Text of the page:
"Don't get lost in the wilderness of mirrors," Kim Philby, the English archmole, warns his CIA colleague in TNT's "The Company," a six-hour, three-part docudrama about the CIA, the KGB and the Cold War.
The phrase defines the deceptions and treachery of espionage, but viewers wanting to separate the docu- from the -drama, and the real spies from the invented ones, may find themselves in an altogether different wilderness of mirrors. A reliable CIA history could be handy over the next three Sundays (8 p.m. EDT).
Or you could just forget about the history books and enjoy the thrills, mysteries, pathos and international cast offered by this ambitious production, complete with a limit on commercial breaks during the first episode.
Based on Robert Littell's novel "The Company," the miniseries is anchored in the lives of three idealistic Yalies. Two of them — Jack McAuliffe (Chris O'Donnell) and Leo Kritzky (Alessandro Nivola) — are recruited into the recently created CIA while the third, Yevgeny Tsipin (Rory Cochrane), returns to his native Soviet Union, only to be sent back to Washington as a secret agent.
Episode 1 pitches Jack and his mentor, Harvey Torriti (Alfred Molina) aka "The Sorcerer," into early Cold War skirmishes and thwarted romance in bombed-out Berlin, while back in Washington, the CIA has been penetrated at the highest level by Philby.
The Philby affair is, of course, entirely true, as are the events that dominate the action-packed second episode — the Hungarian revolution of 1956 (filmed in Budapest) and the 1961 Bay of Pigs fiasco (with Puerto Rico standing in for Cuba).
Episode 3 changes gears abruptly to focus on James Jesus Angleton, the CIA's legendary mole hunter, and his long, obsessive search for the other Soviet agent he's convinced is hidden inside the CIA and, managing, as did Philby, to foil the CIA's every move.
It's here that fact-checking may be called for, but whatever the result, the third episode is by far the most absorbing, dragging us deep into the mind of Angleton as he struggles through the wilderness of mirrors while the KGB works with devilish ingenuity to throw him off the scent. The betrayals become devastating, and the interrogation in a secret prison gives off echoes of today's headlines.
Accomplished international cast
"The Company" brings together an accomplished international cast — Germany's Alexandra Maria Lara, Hitler's secretary in "Downfall"; Ulrich Thomsen of Denmark, recently seen in the Crusader epic "Kingdom of Heaven," as the Soviet spymaster; Englishman Tom Hollander, repeat villain in the "Pirates of the Caribbean" series, playing Philby complete with stutter. Two British stage greats, Simon Callow and Anthony Sher, have cameos.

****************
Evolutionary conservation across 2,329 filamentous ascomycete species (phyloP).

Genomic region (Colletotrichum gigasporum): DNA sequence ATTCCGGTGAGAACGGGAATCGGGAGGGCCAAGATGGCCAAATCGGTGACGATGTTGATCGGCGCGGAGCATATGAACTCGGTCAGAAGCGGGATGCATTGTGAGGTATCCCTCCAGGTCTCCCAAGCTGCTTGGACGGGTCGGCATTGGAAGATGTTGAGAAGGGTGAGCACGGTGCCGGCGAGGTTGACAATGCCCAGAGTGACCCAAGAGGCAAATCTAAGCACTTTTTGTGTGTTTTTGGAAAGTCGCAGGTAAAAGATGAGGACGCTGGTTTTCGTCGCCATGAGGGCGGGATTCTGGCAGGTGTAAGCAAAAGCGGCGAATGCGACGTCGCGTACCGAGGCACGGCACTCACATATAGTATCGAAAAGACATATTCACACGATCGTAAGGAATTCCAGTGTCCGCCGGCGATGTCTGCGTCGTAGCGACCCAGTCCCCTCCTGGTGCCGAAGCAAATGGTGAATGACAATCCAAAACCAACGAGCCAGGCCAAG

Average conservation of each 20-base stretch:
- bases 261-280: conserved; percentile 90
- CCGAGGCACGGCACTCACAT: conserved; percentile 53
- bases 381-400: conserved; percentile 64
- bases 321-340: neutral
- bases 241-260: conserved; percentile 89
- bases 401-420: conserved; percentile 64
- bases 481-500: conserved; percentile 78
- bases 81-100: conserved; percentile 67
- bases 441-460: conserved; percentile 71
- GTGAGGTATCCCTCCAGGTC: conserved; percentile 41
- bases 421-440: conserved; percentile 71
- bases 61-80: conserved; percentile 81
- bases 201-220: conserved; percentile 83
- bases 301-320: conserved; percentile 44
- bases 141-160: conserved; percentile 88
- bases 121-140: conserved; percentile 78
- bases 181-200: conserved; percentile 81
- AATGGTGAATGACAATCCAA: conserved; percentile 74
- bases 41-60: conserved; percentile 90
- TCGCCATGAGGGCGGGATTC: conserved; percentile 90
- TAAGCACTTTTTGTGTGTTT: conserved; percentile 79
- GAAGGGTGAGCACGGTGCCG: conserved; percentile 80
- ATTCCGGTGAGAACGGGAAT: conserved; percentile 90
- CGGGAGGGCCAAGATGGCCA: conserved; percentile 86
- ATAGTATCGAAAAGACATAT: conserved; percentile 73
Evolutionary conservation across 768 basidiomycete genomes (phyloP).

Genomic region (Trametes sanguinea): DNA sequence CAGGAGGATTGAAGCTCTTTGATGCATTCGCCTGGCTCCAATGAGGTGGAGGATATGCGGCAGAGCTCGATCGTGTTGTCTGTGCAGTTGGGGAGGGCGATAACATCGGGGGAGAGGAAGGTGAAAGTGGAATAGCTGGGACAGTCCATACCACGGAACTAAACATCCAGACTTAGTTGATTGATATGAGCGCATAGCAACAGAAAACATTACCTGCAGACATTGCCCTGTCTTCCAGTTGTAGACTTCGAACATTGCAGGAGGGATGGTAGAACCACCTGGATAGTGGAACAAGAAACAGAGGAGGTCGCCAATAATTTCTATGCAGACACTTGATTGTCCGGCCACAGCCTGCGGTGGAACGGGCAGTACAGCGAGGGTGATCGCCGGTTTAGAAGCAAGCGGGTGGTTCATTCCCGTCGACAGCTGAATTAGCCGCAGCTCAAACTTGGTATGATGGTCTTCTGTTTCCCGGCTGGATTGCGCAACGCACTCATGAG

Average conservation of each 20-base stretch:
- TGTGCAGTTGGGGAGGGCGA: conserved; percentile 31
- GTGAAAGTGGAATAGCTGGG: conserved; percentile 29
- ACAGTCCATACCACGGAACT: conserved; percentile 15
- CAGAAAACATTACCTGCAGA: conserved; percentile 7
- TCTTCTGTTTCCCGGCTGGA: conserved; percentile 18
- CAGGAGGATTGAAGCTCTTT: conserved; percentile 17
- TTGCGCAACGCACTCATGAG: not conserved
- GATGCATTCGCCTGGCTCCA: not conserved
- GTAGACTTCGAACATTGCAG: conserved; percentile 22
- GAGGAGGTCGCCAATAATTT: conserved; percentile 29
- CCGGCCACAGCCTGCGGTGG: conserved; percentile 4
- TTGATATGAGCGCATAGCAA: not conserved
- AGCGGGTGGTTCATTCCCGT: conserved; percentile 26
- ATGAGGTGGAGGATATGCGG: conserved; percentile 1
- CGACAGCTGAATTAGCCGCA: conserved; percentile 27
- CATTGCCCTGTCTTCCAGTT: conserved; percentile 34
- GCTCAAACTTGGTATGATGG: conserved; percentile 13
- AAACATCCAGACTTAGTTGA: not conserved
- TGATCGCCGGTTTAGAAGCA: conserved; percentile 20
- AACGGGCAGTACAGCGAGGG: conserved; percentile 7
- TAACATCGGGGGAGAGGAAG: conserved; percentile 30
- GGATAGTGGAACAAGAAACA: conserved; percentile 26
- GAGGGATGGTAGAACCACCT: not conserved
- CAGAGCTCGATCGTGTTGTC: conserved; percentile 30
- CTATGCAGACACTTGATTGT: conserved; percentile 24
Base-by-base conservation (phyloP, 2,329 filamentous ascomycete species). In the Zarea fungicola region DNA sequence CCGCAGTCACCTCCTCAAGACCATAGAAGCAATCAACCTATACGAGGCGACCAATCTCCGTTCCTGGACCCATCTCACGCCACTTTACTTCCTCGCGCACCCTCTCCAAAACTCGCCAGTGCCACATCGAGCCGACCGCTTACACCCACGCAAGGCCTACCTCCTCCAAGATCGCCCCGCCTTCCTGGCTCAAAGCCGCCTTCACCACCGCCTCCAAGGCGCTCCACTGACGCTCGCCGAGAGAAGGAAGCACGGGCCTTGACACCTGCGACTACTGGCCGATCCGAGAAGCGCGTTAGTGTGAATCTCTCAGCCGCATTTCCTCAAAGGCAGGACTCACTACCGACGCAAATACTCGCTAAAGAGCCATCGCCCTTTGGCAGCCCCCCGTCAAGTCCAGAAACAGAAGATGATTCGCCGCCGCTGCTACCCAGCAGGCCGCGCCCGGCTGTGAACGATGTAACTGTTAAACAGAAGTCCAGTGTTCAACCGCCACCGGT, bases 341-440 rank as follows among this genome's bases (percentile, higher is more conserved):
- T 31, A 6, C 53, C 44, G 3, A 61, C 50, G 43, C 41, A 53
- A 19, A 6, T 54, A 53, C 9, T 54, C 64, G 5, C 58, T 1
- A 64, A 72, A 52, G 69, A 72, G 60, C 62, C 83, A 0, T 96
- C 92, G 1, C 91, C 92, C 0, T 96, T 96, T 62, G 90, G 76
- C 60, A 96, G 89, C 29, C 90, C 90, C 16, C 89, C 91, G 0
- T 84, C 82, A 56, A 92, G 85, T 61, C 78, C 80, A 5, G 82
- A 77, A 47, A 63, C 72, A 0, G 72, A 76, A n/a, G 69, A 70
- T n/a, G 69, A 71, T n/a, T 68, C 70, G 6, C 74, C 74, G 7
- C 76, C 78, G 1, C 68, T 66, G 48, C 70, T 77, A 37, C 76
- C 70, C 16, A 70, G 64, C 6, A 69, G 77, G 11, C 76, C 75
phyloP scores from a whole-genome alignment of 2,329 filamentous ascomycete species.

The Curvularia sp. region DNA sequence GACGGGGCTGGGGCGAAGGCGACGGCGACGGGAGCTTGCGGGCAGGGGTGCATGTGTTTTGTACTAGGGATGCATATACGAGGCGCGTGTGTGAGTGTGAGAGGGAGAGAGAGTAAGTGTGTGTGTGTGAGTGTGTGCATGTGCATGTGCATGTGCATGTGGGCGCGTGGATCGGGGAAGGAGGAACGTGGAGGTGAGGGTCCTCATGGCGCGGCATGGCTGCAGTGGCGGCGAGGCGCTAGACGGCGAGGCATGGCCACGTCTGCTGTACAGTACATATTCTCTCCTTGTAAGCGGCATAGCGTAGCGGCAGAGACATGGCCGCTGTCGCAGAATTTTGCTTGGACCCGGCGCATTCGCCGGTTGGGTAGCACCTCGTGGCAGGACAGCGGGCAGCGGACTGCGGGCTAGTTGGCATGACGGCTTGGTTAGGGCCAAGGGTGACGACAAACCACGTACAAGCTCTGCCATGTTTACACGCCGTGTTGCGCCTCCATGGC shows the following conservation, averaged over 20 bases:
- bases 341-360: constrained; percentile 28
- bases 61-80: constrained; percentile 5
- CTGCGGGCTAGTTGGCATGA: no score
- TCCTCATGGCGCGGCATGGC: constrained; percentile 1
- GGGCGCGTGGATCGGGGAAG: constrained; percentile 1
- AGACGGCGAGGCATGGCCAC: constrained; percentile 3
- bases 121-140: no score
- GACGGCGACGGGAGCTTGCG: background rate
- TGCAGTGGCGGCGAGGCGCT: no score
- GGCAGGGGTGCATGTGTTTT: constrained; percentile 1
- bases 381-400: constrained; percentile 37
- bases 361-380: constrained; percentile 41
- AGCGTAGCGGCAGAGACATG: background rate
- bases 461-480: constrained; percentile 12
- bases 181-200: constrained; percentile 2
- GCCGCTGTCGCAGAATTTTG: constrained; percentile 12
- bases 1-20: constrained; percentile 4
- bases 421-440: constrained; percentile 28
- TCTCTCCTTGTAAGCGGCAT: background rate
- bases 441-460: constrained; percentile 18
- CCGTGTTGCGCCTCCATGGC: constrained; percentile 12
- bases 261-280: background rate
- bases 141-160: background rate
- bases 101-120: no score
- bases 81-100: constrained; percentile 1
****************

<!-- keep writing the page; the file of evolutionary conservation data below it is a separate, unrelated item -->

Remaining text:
Several characters have to age 40 years — no easy feat for the ever-boyish O'Donnell, but it's that boyishness that makes him persuasive as the idealist dodging Russian bullets and Cuban warplanes to uphold the American Way.
But two characters truly stand out.
Michael Keaton, playing the true-life Angleton among the fictional Tsipin, McAuliffe and Torriti, is astonishing. Gone are the edge and attitude that made him such a hit in "Beetlejuice" and "Batman." Here he's the chain-smoking gray ghost of the Beltway, hunting moles as painstakingly as he nurtures the orchids in his hothouse, his voice restrained sometimes to a whisper, buried in dark suit and shadows, yet dominating his every scene.
As for Rory Cochrane, those who remember him as Detective Speedle in "CSI: Miami" will find him a revelation as Tsipin, the KGB agent.
Tsipin is the saddest character of the story — a waiflike figure skulking around pay phones, deciphering coded messages in his room late at night, riding the Washington subway alone. When he finally goes home, it's to a Russia where the ideology he served is dead and the woman he loved has spent years in the gulag.
Lost cause, lost love, a wasted life — it all pours out of this actor's haunted, desperate eyes in the miniseries' climactic moment.
In the end, we are left with one big question: If the CIA was such a serial bungler, so vulnerable to Soviet infiltration, how could the Soviet Union lose?
Torriti's answer is simple: The Americans were the good guys, holding back "the Goths at the gate."
McAuliffe is less sure, and his final exchange with his mentor ends "The Company" on an ambiguous note:
"There were good guys and there were bad guys."
"Which side were we again, Harvey?"
"We won, didn't we?"